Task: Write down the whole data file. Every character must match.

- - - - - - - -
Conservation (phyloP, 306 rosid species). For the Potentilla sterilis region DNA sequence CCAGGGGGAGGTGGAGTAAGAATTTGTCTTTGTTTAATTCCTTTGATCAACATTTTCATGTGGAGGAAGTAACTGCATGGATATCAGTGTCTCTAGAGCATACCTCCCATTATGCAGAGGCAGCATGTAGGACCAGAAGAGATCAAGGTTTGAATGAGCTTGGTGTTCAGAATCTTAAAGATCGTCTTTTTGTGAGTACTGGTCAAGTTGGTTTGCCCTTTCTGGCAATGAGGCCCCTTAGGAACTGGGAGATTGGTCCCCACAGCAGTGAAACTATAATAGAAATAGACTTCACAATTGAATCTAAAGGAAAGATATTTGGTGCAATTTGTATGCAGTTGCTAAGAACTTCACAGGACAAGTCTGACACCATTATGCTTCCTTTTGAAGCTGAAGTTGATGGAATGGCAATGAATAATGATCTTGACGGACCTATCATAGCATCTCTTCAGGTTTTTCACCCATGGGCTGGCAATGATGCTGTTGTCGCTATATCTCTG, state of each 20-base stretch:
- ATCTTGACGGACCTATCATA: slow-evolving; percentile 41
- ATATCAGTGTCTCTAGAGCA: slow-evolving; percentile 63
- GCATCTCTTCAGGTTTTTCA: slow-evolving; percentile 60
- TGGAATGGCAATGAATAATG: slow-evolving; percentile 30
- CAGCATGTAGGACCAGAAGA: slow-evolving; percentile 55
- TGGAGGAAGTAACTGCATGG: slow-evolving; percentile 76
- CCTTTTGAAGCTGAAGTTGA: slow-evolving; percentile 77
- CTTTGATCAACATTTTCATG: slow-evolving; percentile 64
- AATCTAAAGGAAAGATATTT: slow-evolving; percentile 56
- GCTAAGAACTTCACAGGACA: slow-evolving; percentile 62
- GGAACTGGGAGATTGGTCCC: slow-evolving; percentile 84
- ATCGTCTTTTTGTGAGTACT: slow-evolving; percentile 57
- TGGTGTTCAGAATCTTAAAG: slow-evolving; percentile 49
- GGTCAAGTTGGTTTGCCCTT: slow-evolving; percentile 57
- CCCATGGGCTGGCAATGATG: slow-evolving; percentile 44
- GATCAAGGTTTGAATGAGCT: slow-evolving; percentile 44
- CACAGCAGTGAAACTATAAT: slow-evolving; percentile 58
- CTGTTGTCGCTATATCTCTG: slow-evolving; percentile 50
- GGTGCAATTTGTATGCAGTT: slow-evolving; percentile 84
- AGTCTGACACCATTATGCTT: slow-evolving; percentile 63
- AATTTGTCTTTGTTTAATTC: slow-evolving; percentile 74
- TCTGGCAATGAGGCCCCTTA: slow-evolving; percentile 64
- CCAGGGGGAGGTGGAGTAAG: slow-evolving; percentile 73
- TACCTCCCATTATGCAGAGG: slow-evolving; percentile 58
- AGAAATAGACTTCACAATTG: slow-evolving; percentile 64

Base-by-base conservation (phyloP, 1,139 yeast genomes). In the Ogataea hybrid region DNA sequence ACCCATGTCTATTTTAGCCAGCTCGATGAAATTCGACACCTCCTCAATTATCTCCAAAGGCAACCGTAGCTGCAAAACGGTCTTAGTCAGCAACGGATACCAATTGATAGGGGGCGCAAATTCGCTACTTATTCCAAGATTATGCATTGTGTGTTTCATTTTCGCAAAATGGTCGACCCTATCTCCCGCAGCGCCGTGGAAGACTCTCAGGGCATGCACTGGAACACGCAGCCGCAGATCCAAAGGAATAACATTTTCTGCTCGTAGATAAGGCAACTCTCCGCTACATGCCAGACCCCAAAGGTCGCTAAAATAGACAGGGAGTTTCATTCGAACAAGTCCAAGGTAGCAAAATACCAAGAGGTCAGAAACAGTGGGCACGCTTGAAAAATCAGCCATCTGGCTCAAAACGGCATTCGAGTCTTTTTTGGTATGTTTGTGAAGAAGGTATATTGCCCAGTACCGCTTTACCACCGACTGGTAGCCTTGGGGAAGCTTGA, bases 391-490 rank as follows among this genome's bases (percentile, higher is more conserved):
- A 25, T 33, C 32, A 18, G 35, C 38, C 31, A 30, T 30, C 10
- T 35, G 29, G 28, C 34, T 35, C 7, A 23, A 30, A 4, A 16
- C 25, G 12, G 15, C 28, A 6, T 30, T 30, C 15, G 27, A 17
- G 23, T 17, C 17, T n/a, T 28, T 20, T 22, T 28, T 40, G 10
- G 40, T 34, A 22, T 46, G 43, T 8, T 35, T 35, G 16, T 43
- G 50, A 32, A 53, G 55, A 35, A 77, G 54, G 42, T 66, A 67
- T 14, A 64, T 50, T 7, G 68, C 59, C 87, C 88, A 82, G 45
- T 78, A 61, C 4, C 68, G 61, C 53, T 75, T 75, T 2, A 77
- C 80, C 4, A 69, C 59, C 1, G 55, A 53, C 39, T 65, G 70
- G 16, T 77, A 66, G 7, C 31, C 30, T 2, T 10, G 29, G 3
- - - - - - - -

Conservation (phyloP, 306 rosid species). For the Potentilla sterilis region DNA sequence CCAGGGGGAGGTGGAGTAAGAATTTGTCTTTGTTTAATTCCTTTGATCAACATTTTCATGTGGAGGAAGTAACTGCATGGATATCAGTGTCTCTAGAGCATACCTCCCATTATGCAGAGGCAGCATGTAGGACCAGAAGAGATCAAGGTTTGAATGAGCTTGGTGTTCAGAATCTTAAAGATCGTCTTTTTGTGAGTACTGGTCAAGTTGGTTTGCCCTTTCTGGCAATGAGGCCCCTTAGGAACTGGGAGATTGGTCCCCACAGCAGTGAAACTATAATAGAAATAGACTTCACAATTGAATCTAAAGGAAAGATATTTGGTGCAATTTGTATGCAGTTGCTAAGAACTTCACAGGACAAGTCTGACACCATTATGCTTCCTTTTGAAGCTGAAGTTGATGGAATGGCAATGAATAATGATCTTGACGGACCTATCATAGCATCTCTTCAGGTTTTTCACCCATGGGCTGGCAATGATGCTGTTGTCGCTATATCTCTG, state of each 20-base stretch:
- ATCTTGACGGACCTATCATA: slow-evolving; percentile 41
- ATATCAGTGTCTCTAGAGCA: slow-evolving; percentile 63
- GCATCTCTTCAGGTTTTTCA: slow-evolving; percentile 60
- TGGAATGGCAATGAATAATG: slow-evolving; percentile 30
- CAGCATGTAGGACCAGAAGA: slow-evolving; percentile 55
- TGGAGGAAGTAACTGCATGG: slow-evolving; percentile 76
- CCTTTTGAAGCTGAAGTTGA: slow-evolving; percentile 77
- CTTTGATCAACATTTTCATG: slow-evolving; percentile 64
- AATCTAAAGGAAAGATATTT: slow-evolving; percentile 56
- GCTAAGAACTTCACAGGACA: slow-evolving; percentile 62
- GGAACTGGGAGATTGGTCCC: slow-evolving; percentile 84
- ATCGTCTTTTTGTGAGTACT: slow-evolving; percentile 57
- TGGTGTTCAGAATCTTAAAG: slow-evolving; percentile 49
- GGTCAAGTTGGTTTGCCCTT: slow-evolving; percentile 57
- CCCATGGGCTGGCAATGATG: slow-evolving; percentile 44
- GATCAAGGTTTGAATGAGCT: slow-evolving; percentile 44
- CACAGCAGTGAAACTATAAT: slow-evolving; percentile 58
- CTGTTGTCGCTATATCTCTG: slow-evolving; percentile 50
- GGTGCAATTTGTATGCAGTT: slow-evolving; percentile 84
- AGTCTGACACCATTATGCTT: slow-evolving; percentile 63
- AATTTGTCTTTGTTTAATTC: slow-evolving; percentile 74
- TCTGGCAATGAGGCCCCTTA: slow-evolving; percentile 64
- CCAGGGGGAGGTGGAGTAAG: slow-evolving; percentile 73
- TACCTCCCATTATGCAGAGG: slow-evolving; percentile 58
- AGAAATAGACTTCACAATTG: slow-evolving; percentile 64

Base-by-base conservation (phyloP, 1,139 yeast genomes). In the Ogataea hybrid region DNA sequence ACCCATGTCTATTTTAGCCAGCTCGATGAAATTCGACACCTCCTCAATTATCTCCAAAGGCAACCGTAGCTGCAAAACGGTCTTAGTCAGCAACGGATACCAATTGATAGGGGGCGCAAATTCGCTACTTATTCCAAGATTATGCATTGTGTGTTTCATTTTCGCAAAATGGTCGACCCTATCTCCCGCAGCGCCGTGGAAGACTCTCAGGGCATGCACTGGAACACGCAGCCGCAGATCCAAAGGAATAACATTTTCTGCTCGTAGATAAGGCAACTCTCCGCTACATGCCAGACCCCAAAGGTCGCTAAAATAGACAGGGAGTTTCATTCGAACAAGTCCAAGGTAGCAAAATACCAAGAGGTCAGAAACAGTGGGCACGCTTGAAAAATCAGCCATCTGGCTCAAAACGGCATTCGAGTCTTTTTTGGTATGTTTGTGAAGAAGGTATATTGCCCAGTACCGCTTTACCACCGACTGGTAGCCTTGGGGAAGCTTGA, bases 391-490 rank as follows among this genome's bases (percentile, higher is more conserved):
- A 25, T 33, C 32, A 18, G 35, C 38, C 31, A 30, T 30, C 10
- T 35, G 29, G 28, C 34, T 35, C 7, A 23, A 30, A 4, A 16
- C 25, G 12, G 15, C 28, A 6, T 30, T 30, C 15, G 27, A 17
- G 23, T 17, C 17, T n/a, T 28, T 20, T 22, T 28, T 40, G 10
- G 40, T 34, A 22, T 46, G 43, T 8, T 35, T 35, G 16, T 43
- G 50, A 32, A 53, G 55, A 35, A 77, G 54, G 42, T 66, A 67
- T 14, A 64, T 50, T 7, G 68, C 59, C 87, C 88, A 82, G 45
- T 78, A 61, C 4, C 68, G 61, C 53, T 75, T 75, T 2, A 77
- C 80, C 4, A 69, C 59, C 1, G 55, A 53, C 39, T 65, G 70
- G 16, T 77, A 66, G 7, C 31, C 30, T 2, T 10, G 29, G 3